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Publication numberUS2993336 A
Publication typeGrant
Publication dateJul 25, 1961
Filing dateSep 3, 1958
Priority dateSep 6, 1957
Also published asDE1157031B
Publication numberUS 2993336 A, US 2993336A, US-A-2993336, US2993336 A, US2993336A
InventorsJohn Mackenzie Kenneth, Lewis Howe Eric, Thomas Roles Richard
Original AssigneeBritish Petroleum Co
Export CitationBiBTeX, EndNote, RefMan
External Links: USPTO, USPTO Assignment, Espacenet
Operation of gas turbine engines and fuel compositions for use in said engines
US 2993336 A
Abstract  available in
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Claims  available in
Description  (OCR text may contain errors)

United States Patent F 2,993,336 OPERATION OF GAS TURBINE ENGINES AND gUEL COMPOSITIONS FOR USE IN SAID EN- Kenneth John Mackenzie, Eric Lewis Howe, and Richard Thomas Roles, all of Sunbury-on-Thames, England, assignors to The British Petroleum Company Limited, London, England, a joint-stock corporation of Great Britain No Drawing. Filed Sept. 3, 1958, Ser. No. 758,668 Claims priority, application Great Britain Sept. 6, 1957 7 Claims. (Cl. 60 35.6) I

This invention relates to a method for preventing or reducing the deterioration of a gas turbine engine, operating on a mineral oil residual fuel, particularly a petroleum residual 'fuel. This invention also relates to an improved fuel composition for use in gas turbine engines.

It is known that a gas turbine engine, operating on residual fuels containing mineral components, frequently deteriorates in condition and performance due to the accumulation of deposits within the engine, notably upon stator and rotor blades. In general, these deposits comprise sodium-containing compounds and vanadium-com t-aining compounds. Furthermore it has been found that the lay-down of deposits is accompanied by corrosion of the underlying metal surfaces and thus removal of the deposits from the engine fails to restore completely the efiiciency of said engine.

It has been stated that the class consisting of complex aluminium silicates provides suitable additives for residual fuel oils to provide fuel compositions for use in gas turbine engines; within this class of -additive,i felspar has been specifically proposed. We have found that within this broad class of additives consisting of complex aluminium silicates, specific compounds vary considerably in performance. In relation to a residual fuel which has 2,993,336 Patented July 25, 1961 ice residual fuel derived from petroleum and, in powder form, a minor proportion of a metal aluminium silicate complex having a mica crystalline structure. For brevity, said complex is hereinafter referred to as mica.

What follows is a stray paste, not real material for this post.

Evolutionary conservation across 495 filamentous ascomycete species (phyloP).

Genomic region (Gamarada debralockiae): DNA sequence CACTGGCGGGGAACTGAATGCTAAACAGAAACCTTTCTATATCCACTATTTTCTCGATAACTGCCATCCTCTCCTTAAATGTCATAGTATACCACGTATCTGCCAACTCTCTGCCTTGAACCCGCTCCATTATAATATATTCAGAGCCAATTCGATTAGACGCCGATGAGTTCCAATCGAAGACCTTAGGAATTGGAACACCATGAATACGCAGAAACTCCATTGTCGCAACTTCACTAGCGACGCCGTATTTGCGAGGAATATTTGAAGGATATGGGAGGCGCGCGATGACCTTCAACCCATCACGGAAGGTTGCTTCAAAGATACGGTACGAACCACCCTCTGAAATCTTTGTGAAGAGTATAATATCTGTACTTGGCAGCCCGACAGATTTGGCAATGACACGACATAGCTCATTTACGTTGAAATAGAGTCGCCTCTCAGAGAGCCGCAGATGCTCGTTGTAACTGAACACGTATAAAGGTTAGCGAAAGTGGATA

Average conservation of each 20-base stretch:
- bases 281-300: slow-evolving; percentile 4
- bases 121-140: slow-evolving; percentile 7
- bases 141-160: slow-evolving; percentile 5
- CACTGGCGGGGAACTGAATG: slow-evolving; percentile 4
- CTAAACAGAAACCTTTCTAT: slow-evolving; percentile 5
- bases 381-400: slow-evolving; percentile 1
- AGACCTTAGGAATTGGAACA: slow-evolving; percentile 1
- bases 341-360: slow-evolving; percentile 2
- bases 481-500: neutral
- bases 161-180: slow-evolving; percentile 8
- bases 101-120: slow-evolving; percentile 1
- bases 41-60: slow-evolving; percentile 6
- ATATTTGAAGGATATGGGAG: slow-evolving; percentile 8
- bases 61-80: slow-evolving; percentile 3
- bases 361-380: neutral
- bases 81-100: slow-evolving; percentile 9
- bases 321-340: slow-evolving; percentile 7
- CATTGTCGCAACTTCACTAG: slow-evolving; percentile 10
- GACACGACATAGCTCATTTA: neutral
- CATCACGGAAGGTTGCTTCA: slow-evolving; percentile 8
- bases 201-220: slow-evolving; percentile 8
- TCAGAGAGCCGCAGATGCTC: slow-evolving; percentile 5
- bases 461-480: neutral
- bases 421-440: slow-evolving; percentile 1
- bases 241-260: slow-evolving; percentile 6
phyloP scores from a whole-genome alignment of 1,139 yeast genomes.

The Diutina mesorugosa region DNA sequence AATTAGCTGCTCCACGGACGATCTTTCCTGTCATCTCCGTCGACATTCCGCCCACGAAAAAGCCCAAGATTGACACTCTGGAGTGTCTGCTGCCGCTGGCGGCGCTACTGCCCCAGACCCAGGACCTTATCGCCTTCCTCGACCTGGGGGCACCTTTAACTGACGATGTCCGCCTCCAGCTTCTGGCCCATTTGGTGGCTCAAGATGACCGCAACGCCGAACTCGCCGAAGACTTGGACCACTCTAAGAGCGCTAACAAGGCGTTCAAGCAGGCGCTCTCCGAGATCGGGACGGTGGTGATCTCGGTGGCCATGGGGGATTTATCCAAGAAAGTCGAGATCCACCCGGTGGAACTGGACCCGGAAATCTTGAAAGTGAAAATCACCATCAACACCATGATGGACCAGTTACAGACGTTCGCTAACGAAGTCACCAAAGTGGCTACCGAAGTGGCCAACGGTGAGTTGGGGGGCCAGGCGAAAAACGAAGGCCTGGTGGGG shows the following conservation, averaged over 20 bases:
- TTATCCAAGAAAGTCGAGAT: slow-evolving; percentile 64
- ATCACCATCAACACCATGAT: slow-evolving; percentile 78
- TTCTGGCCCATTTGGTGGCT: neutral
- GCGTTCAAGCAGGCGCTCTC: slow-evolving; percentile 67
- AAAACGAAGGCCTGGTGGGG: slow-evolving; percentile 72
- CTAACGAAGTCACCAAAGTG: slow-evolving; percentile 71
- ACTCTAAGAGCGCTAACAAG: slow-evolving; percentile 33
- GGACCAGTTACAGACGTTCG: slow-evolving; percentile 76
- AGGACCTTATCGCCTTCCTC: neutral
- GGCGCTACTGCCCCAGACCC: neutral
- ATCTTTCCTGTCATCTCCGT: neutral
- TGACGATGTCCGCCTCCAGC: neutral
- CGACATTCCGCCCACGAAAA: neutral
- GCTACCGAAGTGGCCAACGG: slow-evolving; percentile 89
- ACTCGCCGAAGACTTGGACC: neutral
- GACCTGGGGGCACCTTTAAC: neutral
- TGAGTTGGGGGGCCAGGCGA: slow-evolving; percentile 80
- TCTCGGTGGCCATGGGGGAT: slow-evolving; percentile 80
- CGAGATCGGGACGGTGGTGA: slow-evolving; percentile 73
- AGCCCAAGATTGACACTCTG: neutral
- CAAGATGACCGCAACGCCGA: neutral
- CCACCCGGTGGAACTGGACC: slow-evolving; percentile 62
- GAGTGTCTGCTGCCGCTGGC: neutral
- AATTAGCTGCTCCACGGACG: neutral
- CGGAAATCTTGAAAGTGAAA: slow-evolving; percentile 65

Residual fuels employed in the compositions of this invention have a small content of vanadium which, under the conditions existing in a gas turbine engine and in the absence of additives, are converted to corrosive vanadium compounds. We have found that using a fuel composition containing mica, the proportion of vanadium in combined form, in the deposits formed on the turbine blades is very small.

The preferred micas are muscovite (potassium mica) and phlogopite (magnesium mica); other micas which may be employed are:

Paragonite (sodium mica) Lepidolite (lithium mica) Zinnwalidite (lithium-iron mica) Biotite (magnesium-iron mica) Lepidomelane (iron micas containing ferric iron in large quantities) The .mica will normally be incorporated, in the fuel, in finely divided form whereby a. suspension is formed. Clearly the stability of the suspension will depend, among other factors, upon particle size, and preferably stirring means will be provided to maintain the composition. 1

According to a further aspectof the present invention there is provided a method of operating a gas turbine. engine upon a residual fuel, of petroleum origin, contain ing vanadium, by which damage or decline in efficiency during the operation of the engine on said fuel, a mica,

' in powder form, is introduced, continuously or intermit not been treated with additive, the resulting fuel compositions will in some cases give an increased rate of buildup of deposits and in some cases may lead to a reduction is considered that a factor of much greater importance is the rate of corrosion of the internal surfaces of the tur-. bine, notably corrosion of rotor blades, since damage by corrosion cannot be remedied during routine overhaul and constitutes a serious limitation on efiective engine life. We have" found that "within the broad class of complex aluminium silicates there is a sub-class of compounds which may be used as additives for residual fuels to provide improved fuel compositions. The improved compositions, when used in gas turbine engines, give a reduced rate of corrosion of internal surfaces of the turbine in comparison with the untreated fuel and also in comparison with compositions derived by the use of additives which, while being complex aluminium silicates, do not lie within the sub-class of compounds in'accordance with the invention. It is an objectof this'invention to provide an improved fuel composition for use. in gas turbine engines. lt fis another objectiof thisiny'ention to provide an improved metho d' of opei atinga gas turbine engine upon a residual fuel, of. petroleum origin, containing vanadium. Other objects will appear hereinafter. f